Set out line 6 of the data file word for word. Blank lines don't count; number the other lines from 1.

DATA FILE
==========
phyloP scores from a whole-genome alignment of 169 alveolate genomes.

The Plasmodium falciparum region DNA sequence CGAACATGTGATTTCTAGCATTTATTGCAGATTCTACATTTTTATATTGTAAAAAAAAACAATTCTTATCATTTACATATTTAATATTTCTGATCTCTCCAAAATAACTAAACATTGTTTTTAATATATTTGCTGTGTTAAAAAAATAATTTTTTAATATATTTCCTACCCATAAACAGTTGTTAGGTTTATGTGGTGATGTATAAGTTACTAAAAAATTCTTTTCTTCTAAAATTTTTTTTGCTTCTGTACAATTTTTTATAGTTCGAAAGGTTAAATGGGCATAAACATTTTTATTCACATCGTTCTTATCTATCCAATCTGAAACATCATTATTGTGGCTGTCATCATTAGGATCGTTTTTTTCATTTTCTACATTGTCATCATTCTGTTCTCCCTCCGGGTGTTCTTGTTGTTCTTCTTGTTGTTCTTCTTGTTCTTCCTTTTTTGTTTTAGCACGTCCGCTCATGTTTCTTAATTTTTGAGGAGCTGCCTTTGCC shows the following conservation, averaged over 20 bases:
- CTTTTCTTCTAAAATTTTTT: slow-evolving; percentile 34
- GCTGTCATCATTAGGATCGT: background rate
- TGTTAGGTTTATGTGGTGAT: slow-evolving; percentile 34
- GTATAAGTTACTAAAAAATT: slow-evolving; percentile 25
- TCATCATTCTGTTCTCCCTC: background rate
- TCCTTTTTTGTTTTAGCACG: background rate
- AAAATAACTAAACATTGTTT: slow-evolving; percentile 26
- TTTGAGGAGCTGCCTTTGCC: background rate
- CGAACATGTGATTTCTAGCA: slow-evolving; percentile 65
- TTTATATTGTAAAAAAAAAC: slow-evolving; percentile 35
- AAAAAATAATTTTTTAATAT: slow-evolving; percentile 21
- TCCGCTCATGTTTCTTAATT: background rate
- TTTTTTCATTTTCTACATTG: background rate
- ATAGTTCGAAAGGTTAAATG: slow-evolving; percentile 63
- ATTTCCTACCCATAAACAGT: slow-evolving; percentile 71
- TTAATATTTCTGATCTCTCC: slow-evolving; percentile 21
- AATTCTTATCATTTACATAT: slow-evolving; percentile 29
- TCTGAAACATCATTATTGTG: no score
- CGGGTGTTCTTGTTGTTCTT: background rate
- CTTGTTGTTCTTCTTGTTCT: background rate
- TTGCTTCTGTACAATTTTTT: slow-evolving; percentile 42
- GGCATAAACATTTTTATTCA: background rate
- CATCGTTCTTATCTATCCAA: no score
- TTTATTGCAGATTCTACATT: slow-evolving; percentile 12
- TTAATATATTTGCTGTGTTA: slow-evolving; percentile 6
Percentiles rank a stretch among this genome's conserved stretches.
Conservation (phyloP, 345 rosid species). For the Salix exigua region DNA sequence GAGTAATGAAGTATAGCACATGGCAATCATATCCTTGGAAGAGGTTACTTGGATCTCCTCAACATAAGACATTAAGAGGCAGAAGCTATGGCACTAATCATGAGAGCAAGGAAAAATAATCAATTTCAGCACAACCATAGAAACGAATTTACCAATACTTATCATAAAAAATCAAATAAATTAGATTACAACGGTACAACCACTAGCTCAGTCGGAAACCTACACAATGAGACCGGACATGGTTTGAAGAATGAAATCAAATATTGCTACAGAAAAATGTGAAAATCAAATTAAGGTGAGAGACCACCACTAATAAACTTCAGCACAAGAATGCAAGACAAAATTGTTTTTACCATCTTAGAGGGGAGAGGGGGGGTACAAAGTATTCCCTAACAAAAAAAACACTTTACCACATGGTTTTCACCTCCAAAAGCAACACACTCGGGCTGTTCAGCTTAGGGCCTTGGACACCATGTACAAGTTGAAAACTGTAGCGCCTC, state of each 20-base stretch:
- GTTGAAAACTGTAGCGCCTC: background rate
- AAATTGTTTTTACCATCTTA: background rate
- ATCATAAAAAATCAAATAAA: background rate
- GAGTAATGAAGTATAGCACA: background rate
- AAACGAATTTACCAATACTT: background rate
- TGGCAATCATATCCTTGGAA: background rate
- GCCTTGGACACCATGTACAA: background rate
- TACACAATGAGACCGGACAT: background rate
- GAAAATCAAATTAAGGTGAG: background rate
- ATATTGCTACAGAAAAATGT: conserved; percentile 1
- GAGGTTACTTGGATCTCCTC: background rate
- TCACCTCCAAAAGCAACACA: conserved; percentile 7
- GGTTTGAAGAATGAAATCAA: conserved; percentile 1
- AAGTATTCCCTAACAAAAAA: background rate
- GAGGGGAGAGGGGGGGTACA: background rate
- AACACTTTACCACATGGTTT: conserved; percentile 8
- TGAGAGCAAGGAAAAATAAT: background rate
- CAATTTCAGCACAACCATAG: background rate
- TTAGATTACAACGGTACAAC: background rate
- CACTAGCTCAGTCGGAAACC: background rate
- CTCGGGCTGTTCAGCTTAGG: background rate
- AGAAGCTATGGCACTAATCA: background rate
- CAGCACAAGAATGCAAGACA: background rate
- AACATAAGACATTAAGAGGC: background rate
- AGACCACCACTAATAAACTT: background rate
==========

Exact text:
- GTATAAGTTACTAAAAAATT: slow-evolving; percentile 25